IoT Standards LogosIn the last article, we looked at a relatively simple IoT stack that could be deployed for a specific application like monitoring and control of a single type of asset or pulling data for a specific application. But for IoT applications of larger scope, the solution becomes more complex. And one challenge that the IoT industry is still challenged with is the standardization that can make such complex systems easier to implement.

For the more complex applications, connecting multiple types of device, multiple customers with privacy and security needs, or for high volume applications we need more pieces of the architecture.

But as the market matures and the most effective use models become more apparent standardization also mature to simplify rolling out more comprehensive solutions. At the same time, as we see IoT grow, our use cases for IoT will also gain dimension and service providers and customers will want to deliver more and more functionality with IoT solutions and continue to drive, if not complexity, then depth.

There are a number of IoT standards emerging, some competing for mindshare, and some aimed at the different needs of different markets. All the IoT standards vary somewhat in terminology and focus, but, they provide good guidelines for platform deployment needs. Some of the standards that are seeing the most traction are:

  • The Industrial Internet Consortium – This is a three tier architecture including Edge, Platform and Enterprise tiers. Key advocates of this standard are GE, AT&T, Cisco, IBM and Intel.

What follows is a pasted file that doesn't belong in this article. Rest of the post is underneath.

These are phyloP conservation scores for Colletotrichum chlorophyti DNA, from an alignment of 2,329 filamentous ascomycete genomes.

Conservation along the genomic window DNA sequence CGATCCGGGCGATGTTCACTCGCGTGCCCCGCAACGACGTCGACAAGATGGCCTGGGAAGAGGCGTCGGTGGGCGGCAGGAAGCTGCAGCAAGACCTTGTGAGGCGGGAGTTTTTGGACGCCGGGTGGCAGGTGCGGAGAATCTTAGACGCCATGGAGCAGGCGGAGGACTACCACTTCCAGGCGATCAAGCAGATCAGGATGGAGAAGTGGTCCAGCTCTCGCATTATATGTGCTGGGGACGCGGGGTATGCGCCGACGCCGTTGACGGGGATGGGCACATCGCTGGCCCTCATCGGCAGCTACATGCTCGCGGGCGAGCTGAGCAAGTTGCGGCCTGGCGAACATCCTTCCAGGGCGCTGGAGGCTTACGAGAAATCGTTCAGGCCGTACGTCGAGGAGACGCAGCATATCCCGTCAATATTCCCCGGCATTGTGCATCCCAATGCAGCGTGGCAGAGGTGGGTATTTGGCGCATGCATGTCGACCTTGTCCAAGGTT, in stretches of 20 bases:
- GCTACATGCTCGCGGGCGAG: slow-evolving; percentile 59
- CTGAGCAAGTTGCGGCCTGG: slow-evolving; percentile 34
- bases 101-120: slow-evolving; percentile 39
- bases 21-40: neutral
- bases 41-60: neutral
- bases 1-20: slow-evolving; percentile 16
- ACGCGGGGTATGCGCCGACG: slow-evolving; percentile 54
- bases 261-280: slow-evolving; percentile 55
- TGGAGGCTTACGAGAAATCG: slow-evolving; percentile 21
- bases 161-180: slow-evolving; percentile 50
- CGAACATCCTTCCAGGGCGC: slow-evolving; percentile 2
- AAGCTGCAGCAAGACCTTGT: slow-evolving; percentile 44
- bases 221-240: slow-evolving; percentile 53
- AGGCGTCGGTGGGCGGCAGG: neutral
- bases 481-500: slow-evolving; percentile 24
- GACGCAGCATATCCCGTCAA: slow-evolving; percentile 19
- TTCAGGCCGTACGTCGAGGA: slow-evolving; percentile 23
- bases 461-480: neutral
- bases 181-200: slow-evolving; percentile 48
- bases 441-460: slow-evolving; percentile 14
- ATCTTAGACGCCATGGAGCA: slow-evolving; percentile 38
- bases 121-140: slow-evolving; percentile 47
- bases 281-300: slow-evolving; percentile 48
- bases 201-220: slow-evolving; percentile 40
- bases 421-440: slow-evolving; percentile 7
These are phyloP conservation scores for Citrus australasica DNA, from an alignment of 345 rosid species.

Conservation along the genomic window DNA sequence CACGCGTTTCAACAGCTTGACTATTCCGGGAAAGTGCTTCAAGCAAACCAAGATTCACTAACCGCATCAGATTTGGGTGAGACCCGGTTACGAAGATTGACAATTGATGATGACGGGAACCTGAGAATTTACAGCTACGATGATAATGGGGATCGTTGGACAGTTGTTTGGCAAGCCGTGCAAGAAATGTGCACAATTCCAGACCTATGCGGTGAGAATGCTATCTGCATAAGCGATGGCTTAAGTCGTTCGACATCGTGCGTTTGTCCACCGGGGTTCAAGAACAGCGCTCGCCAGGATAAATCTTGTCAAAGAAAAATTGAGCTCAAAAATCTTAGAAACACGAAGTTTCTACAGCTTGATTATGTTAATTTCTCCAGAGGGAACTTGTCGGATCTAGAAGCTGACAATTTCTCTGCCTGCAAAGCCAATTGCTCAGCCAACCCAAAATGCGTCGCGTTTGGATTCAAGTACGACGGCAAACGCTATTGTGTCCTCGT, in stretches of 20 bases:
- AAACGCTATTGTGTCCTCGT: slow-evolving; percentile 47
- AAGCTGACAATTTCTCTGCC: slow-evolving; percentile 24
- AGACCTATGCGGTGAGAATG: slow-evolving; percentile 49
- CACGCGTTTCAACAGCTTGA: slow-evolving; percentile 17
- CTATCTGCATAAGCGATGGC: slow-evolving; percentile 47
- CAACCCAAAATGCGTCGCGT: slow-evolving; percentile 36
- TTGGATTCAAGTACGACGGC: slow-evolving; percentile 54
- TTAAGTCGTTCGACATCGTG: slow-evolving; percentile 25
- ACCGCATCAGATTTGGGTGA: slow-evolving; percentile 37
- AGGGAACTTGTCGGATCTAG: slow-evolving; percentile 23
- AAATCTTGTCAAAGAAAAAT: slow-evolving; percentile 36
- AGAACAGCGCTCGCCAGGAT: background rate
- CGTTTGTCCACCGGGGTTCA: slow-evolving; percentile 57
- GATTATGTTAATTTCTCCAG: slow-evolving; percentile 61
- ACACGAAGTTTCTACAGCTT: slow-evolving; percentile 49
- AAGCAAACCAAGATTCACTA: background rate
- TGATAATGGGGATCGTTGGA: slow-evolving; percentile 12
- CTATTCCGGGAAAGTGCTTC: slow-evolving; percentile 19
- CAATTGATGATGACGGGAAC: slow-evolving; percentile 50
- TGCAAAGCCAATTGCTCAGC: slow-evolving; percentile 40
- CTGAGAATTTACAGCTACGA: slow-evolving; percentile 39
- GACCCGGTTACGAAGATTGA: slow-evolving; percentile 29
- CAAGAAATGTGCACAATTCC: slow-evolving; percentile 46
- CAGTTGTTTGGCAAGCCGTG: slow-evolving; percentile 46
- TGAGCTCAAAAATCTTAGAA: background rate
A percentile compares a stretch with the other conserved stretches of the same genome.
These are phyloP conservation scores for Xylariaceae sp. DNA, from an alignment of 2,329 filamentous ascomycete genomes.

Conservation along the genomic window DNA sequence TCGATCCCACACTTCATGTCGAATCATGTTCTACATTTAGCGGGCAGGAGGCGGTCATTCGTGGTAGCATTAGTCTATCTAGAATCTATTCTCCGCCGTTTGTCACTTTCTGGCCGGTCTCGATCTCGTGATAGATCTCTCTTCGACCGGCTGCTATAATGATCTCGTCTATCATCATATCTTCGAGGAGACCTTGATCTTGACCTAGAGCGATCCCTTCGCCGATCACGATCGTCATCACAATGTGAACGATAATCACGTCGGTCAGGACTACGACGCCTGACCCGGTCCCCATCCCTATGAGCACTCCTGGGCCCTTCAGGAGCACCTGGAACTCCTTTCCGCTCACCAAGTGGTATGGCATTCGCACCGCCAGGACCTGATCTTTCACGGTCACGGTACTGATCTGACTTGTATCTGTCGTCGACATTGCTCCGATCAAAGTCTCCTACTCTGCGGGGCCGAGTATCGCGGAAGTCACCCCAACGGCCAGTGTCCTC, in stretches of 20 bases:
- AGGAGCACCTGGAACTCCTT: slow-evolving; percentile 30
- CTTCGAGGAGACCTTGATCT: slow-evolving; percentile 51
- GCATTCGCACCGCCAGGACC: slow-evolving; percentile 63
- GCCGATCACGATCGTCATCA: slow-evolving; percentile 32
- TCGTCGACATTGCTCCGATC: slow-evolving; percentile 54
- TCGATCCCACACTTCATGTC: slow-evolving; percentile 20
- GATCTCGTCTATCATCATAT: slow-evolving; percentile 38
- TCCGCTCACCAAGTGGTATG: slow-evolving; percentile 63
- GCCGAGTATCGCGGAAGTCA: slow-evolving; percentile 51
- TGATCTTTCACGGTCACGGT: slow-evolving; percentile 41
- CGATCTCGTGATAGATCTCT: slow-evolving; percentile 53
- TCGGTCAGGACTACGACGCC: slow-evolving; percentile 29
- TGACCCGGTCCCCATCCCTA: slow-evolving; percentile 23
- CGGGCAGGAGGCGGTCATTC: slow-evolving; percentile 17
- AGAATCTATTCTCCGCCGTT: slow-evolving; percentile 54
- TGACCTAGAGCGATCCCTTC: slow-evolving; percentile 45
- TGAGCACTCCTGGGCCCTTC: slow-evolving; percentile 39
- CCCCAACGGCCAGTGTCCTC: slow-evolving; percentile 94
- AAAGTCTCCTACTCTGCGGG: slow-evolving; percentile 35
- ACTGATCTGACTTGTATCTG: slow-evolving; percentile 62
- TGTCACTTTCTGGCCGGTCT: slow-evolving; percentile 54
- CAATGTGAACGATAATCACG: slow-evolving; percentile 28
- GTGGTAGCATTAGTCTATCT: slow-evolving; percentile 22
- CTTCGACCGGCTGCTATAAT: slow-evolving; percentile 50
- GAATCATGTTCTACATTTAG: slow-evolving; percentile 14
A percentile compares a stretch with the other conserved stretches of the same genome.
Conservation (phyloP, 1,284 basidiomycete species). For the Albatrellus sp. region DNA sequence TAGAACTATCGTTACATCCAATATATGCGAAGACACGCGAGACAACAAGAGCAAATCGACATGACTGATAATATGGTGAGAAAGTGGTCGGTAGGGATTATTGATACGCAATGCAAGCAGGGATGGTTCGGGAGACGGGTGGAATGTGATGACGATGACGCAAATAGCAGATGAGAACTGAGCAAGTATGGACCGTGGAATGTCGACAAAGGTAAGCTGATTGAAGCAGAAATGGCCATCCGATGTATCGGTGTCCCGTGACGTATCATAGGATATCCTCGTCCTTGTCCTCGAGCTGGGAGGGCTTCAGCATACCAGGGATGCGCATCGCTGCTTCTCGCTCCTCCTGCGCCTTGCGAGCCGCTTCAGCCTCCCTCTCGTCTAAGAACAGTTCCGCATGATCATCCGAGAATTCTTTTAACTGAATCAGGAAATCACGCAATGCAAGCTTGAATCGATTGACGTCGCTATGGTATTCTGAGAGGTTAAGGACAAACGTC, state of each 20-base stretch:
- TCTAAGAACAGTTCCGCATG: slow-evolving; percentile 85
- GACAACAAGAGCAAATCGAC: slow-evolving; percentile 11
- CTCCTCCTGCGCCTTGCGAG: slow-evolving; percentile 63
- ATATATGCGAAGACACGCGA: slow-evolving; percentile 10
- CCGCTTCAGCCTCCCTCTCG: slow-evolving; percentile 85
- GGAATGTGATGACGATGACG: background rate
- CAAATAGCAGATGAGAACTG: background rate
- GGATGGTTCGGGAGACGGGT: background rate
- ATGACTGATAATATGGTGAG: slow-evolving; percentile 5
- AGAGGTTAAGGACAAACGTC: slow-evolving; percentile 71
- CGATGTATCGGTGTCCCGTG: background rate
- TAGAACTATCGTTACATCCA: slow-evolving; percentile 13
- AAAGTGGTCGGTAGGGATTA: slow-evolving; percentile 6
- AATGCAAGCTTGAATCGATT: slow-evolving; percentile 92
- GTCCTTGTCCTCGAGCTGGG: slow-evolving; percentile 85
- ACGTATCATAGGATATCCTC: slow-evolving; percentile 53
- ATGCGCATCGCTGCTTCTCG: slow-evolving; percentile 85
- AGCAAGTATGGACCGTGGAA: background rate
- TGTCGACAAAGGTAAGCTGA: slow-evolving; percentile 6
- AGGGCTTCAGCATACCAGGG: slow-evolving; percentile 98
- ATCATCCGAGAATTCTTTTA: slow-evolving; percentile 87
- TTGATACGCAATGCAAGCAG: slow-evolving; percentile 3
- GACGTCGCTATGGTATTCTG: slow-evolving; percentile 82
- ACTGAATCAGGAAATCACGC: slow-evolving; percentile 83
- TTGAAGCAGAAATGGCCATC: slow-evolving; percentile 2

• The Open Connectivity Foundation (and – This is a four tier architecture, including discovery , data transmission, device management, and data management. Key advocates of this effort at standardization are: Microsoft, Qualcomm, Samsung, as well as Intel, GE and Cisco, playing both sides of the street.
  • Open Interconnect, AllSeen – This standard is more Home Area Networking (HAN) focused, with less focus on back-end software, analytics, cloud connectivity and business intelligence. This standardization effort is more focused on making smart devices work together in the home for consumers. Microsoft, LG, Phillips, Electrolux, Qualcomm, Sharp and Sony are key members of this alliance, with Qualcomm a driving force.
  • OneM2M Standard – This is a three tier architecture including Network Services, Common Services and Application Layers. This standard has a “telecom” heritage, with an associated detailed specification of device to device and software module to module interfaces. NEC, Nokia, InterDigital, Huawei, Tata and many others are members of this organization.
  • Thread – Per the Thread homepage, “Thread was designed with one goal in mind: to create the very best way to connect and control products in the home.” One of thread’s main focus areas is the creation of a secure and reliable mesh to connect all devices in the home. While this is a much narrower approach to standardization, this is an important piece.
  • Apple’s Homekit – While this is somewhat of a “closed standard” designed for consumers and to be used in conjunction with Apple solutions, it is worth mention because it will create a framework for product innovation as device providers work to integrate with Apple’s brand.

However, due to a good level of  granularity the IoT World Forum Reference Model provides a good reference model to examine and understand the different layers of an “complete” end to end IoT solution. In the next section we will go through each layer and look at the functionality of that layer, issues to be managed, and deployment options.

Next: IoT Architecture